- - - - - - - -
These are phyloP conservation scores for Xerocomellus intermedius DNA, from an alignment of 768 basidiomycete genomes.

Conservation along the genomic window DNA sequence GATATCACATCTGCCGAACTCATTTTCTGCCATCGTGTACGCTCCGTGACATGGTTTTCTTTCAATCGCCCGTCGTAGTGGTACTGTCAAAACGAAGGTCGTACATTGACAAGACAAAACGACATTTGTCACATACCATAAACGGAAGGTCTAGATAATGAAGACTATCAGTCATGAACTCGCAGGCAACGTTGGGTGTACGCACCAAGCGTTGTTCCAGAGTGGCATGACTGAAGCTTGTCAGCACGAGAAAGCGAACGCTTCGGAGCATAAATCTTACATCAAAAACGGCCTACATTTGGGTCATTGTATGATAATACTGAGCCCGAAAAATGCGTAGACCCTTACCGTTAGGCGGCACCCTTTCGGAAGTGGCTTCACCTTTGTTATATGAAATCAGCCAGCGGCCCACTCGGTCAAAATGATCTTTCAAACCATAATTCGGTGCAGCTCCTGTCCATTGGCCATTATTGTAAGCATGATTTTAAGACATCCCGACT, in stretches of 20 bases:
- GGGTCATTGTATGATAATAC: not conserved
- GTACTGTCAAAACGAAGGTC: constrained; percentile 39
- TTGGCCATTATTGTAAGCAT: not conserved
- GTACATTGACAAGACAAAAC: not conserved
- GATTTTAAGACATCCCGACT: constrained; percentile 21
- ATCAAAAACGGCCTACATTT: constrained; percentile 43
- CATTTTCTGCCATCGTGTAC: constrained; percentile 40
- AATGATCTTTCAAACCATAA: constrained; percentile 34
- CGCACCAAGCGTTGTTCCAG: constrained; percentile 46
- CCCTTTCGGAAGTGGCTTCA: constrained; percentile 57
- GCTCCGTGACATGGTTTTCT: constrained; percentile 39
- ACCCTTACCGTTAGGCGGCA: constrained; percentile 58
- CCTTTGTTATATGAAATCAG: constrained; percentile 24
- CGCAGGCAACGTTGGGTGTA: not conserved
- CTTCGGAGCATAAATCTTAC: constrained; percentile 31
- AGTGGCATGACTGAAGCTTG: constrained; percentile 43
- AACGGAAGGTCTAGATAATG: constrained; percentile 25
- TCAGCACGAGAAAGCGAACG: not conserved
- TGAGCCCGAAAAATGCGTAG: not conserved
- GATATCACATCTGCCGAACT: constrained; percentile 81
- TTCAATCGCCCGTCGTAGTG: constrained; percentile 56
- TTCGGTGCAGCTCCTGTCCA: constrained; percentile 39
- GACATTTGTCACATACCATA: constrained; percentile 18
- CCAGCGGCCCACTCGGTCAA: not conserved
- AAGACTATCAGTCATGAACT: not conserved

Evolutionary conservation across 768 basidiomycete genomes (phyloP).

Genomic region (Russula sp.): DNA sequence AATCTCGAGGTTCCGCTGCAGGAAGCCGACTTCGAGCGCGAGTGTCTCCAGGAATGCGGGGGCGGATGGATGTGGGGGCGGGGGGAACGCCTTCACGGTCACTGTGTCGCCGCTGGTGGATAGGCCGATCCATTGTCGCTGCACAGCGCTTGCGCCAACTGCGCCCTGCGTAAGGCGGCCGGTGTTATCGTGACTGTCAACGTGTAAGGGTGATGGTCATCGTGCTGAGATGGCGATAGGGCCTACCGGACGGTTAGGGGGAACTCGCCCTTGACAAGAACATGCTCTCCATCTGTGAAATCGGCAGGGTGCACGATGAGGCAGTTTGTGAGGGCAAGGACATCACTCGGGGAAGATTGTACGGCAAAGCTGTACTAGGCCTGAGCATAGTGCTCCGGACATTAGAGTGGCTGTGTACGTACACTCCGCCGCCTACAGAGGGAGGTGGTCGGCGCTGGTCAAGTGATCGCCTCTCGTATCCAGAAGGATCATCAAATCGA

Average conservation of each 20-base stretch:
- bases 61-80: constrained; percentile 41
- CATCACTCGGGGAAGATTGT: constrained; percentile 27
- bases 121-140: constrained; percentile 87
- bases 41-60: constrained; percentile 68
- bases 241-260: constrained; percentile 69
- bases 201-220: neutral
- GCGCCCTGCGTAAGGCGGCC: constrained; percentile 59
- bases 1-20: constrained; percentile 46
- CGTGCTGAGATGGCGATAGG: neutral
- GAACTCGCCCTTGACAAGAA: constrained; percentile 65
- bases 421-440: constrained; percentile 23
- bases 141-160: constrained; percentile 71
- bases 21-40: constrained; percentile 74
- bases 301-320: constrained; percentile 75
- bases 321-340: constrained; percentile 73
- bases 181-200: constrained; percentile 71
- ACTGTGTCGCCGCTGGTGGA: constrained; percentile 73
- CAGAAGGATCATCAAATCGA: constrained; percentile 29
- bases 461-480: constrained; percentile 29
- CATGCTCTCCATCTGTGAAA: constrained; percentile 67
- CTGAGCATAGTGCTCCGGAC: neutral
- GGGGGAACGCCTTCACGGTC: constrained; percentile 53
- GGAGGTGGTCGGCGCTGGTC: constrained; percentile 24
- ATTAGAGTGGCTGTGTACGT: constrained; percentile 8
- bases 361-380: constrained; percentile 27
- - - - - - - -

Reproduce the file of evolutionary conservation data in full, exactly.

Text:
These are phyloP conservation scores for Xerocomellus intermedius DNA, from an alignment of 768 basidiomycete genomes.

Conservation along the genomic window DNA sequence GATATCACATCTGCCGAACTCATTTTCTGCCATCGTGTACGCTCCGTGACATGGTTTTCTTTCAATCGCCCGTCGTAGTGGTACTGTCAAAACGAAGGTCGTACATTGACAAGACAAAACGACATTTGTCACATACCATAAACGGAAGGTCTAGATAATGAAGACTATCAGTCATGAACTCGCAGGCAACGTTGGGTGTACGCACCAAGCGTTGTTCCAGAGTGGCATGACTGAAGCTTGTCAGCACGAGAAAGCGAACGCTTCGGAGCATAAATCTTACATCAAAAACGGCCTACATTTGGGTCATTGTATGATAATACTGAGCCCGAAAAATGCGTAGACCCTTACCGTTAGGCGGCACCCTTTCGGAAGTGGCTTCACCTTTGTTATATGAAATCAGCCAGCGGCCCACTCGGTCAAAATGATCTTTCAAACCATAATTCGGTGCAGCTCCTGTCCATTGGCCATTATTGTAAGCATGATTTTAAGACATCCCGACT, in stretches of 20 bases:
- GGGTCATTGTATGATAATAC: not conserved
- GTACTGTCAAAACGAAGGTC: constrained; percentile 39
- TTGGCCATTATTGTAAGCAT: not conserved
- GTACATTGACAAGACAAAAC: not conserved
- GATTTTAAGACATCCCGACT: constrained; percentile 21
- ATCAAAAACGGCCTACATTT: constrained; percentile 43
- CATTTTCTGCCATCGTGTAC: constrained; percentile 40
- AATGATCTTTCAAACCATAA: constrained; percentile 34
- CGCACCAAGCGTTGTTCCAG: constrained; percentile 46
- CCCTTTCGGAAGTGGCTTCA: constrained; percentile 57
- GCTCCGTGACATGGTTTTCT: constrained; percentile 39
- ACCCTTACCGTTAGGCGGCA: constrained; percentile 58
- CCTTTGTTATATGAAATCAG: constrained; percentile 24
- CGCAGGCAACGTTGGGTGTA: not conserved
- CTTCGGAGCATAAATCTTAC: constrained; percentile 31
- AGTGGCATGACTGAAGCTTG: constrained; percentile 43
- AACGGAAGGTCTAGATAATG: constrained; percentile 25
- TCAGCACGAGAAAGCGAACG: not conserved
- TGAGCCCGAAAAATGCGTAG: not conserved
- GATATCACATCTGCCGAACT: constrained; percentile 81
- TTCAATCGCCCGTCGTAGTG: constrained; percentile 56
- TTCGGTGCAGCTCCTGTCCA: constrained; percentile 39
- GACATTTGTCACATACCATA: constrained; percentile 18
- CCAGCGGCCCACTCGGTCAA: not conserved
- AAGACTATCAGTCATGAACT: not conserved

Evolutionary conservation across 768 basidiomycete genomes (phyloP).

Genomic region (Russula sp.): DNA sequence AATCTCGAGGTTCCGCTGCAGGAAGCCGACTTCGAGCGCGAGTGTCTCCAGGAATGCGGGGGCGGATGGATGTGGGGGCGGGGGGAACGCCTTCACGGTCACTGTGTCGCCGCTGGTGGATAGGCCGATCCATTGTCGCTGCACAGCGCTTGCGCCAACTGCGCCCTGCGTAAGGCGGCCGGTGTTATCGTGACTGTCAACGTGTAAGGGTGATGGTCATCGTGCTGAGATGGCGATAGGGCCTACCGGACGGTTAGGGGGAACTCGCCCTTGACAAGAACATGCTCTCCATCTGTGAAATCGGCAGGGTGCACGATGAGGCAGTTTGTGAGGGCAAGGACATCACTCGGGGAAGATTGTACGGCAAAGCTGTACTAGGCCTGAGCATAGTGCTCCGGACATTAGAGTGGCTGTGTACGTACACTCCGCCGCCTACAGAGGGAGGTGGTCGGCGCTGGTCAAGTGATCGCCTCTCGTATCCAGAAGGATCATCAAATCGA

Average conservation of each 20-base stretch:
- bases 61-80: constrained; percentile 41
- CATCACTCGGGGAAGATTGT: constrained; percentile 27
- bases 121-140: constrained; percentile 87
- bases 41-60: constrained; percentile 68
- bases 241-260: constrained; percentile 69
- bases 201-220: neutral
- GCGCCCTGCGTAAGGCGGCC: constrained; percentile 59
- bases 1-20: constrained; percentile 46
- CGTGCTGAGATGGCGATAGG: neutral
- GAACTCGCCCTTGACAAGAA: constrained; percentile 65
- bases 421-440: constrained; percentile 23
- bases 141-160: constrained; percentile 71
- bases 21-40: constrained; percentile 74
- bases 301-320: constrained; percentile 75
- bases 321-340: constrained; percentile 73
- bases 181-200: constrained; percentile 71
- ACTGTGTCGCCGCTGGTGGA: constrained; percentile 73
- CAGAAGGATCATCAAATCGA: constrained; percentile 29
- bases 461-480: constrained; percentile 29
- CATGCTCTCCATCTGTGAAA: constrained; percentile 67
- CTGAGCATAGTGCTCCGGAC: neutral
- GGGGGAACGCCTTCACGGTC: constrained; percentile 53
- GGAGGTGGTCGGCGCTGGTC: constrained; percentile 24
- ATTAGAGTGGCTGTGTACGT: constrained; percentile 8
- bases 361-380: constrained; percentile 27